Even as some House and Senate conservatives remain undecided on whether to support a resolution that would allow President Obama to take military action in Syria, two conservative groups have taken a firm stand against it.
Heritage Action and FreedomWorks have both announced that they oppose any such resolution. FreedomWorks will include the vote in its annual lawmakers’ scorecard, a sign of how seriously the organization is taking this question; the organization scores, on average, only about 19 House votes and twelve Senate votes a year. Heritage Action has yet to decide whether it will score the vote or not.
Of course, the ending of that movie was that TARP did ultimately pass. But Kibbe thinks the grassroots has become savvier and better at lobbying politicians in the five years since. According to FreedomWorks’ internal numbers, its members have made about 5,000 calls to their senators and representatives, and a petition to “tell congress: no new wars. deal with the red lines at home!” has garnered over 30,000 signatures so far. And FreedomWorks members are also paying visits to their representatives’ and senators’ district offices.
For many involved in the tea-party movement, the probable costs of taking action in Syria may be a driving force. “There are real questions about whether or not we can afford these things,” Kibbe says. “The numbers for Iraq are orders of magnitude bigger than we were told at the time.”
FreedomWorks is primarily energizing the grassroots to call their representatives and senators rather than lobbying directly, although the group does intend to speak directly to some congressional offices. Heritage Action communications director Dan Holler says, “Our position is well known, Heritage has laid out a really compelling case about why we don’t need to be involved in this way in Syria.”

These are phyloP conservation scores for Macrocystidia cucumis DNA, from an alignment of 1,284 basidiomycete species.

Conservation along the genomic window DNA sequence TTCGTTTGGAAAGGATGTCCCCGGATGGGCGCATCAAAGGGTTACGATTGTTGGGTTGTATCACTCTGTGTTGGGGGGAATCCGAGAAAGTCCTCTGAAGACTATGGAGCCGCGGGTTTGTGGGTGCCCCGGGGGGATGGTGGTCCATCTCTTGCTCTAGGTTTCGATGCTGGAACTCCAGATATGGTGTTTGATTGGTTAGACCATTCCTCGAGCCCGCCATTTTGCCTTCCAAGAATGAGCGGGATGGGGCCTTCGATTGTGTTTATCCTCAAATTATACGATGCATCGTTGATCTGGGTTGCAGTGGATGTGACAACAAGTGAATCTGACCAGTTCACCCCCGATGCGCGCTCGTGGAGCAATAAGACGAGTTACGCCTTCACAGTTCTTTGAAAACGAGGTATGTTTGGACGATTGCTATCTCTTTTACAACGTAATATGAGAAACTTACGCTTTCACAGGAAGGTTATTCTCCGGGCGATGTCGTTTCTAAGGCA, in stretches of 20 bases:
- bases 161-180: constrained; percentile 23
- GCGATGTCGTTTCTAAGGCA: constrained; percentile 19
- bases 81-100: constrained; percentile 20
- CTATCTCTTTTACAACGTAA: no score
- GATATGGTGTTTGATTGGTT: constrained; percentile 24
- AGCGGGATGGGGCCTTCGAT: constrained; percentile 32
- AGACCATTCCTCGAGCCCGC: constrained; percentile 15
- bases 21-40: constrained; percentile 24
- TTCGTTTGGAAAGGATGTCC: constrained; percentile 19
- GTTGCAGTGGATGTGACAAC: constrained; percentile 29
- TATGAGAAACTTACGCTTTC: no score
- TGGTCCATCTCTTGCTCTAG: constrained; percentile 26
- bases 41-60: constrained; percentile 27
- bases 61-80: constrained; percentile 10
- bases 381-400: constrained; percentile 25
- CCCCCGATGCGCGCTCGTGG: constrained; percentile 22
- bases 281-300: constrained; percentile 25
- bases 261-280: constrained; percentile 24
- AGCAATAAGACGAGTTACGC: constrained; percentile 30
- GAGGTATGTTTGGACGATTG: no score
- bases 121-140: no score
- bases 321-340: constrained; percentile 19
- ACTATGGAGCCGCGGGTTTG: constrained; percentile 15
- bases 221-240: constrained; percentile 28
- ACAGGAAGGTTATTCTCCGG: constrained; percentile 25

One senior GOP leadership aide is skeptical about Heritage Action’s ability to influence Republicans in Congress. “I think every member will look at a variety of serious and intellectual sources to influence their decision in Syria one way or the other,” he explains, “but I’m not certain Heritage will be one of those places given its movement away from research towards political activism.” House Speaker John Boehner and Majority Leader Eric Cantor both support the resolution, while Whip Kevin McCarthy remains undecided.
There is also a sense that while the two groups have publicly come out against intervening in Syria, behind the scenes they may be consciously reserving some capital to focus on their longstanding goal of defunding Obamacare in the upcoming continuing resolution — an issue that didn’t really catch fire during the August recess, even though Heritage Action hosted a nationwide tour promoting the defunding. Fewer resources may be needed on the Syria resolution: “It doesn’t have to be a massive effort,” Heritage Action’s Holler says.
Meanwhile, Kibbe speculates that the grassroots enthusiasm for defeating the Syria resolution hints at a broader change within the conservative coalition. We may be seeing a “realignment” of the GOP, Kibbe says, and “a shift toward the libertarian wing of the party, more of a return to where the GOP was when George W. Bush was running for president.”
“We never wanted to be the world’s policeman; we weren’t into nation building,” he says of the GOP back in 2000. For those who oppose intervention, the Syria resolution isn’t just a chance to hand Obama a defeat. It’s also a chance to change the GOP’s foreign-policy priorities.
— Katrina Trinko is an NRO reporter.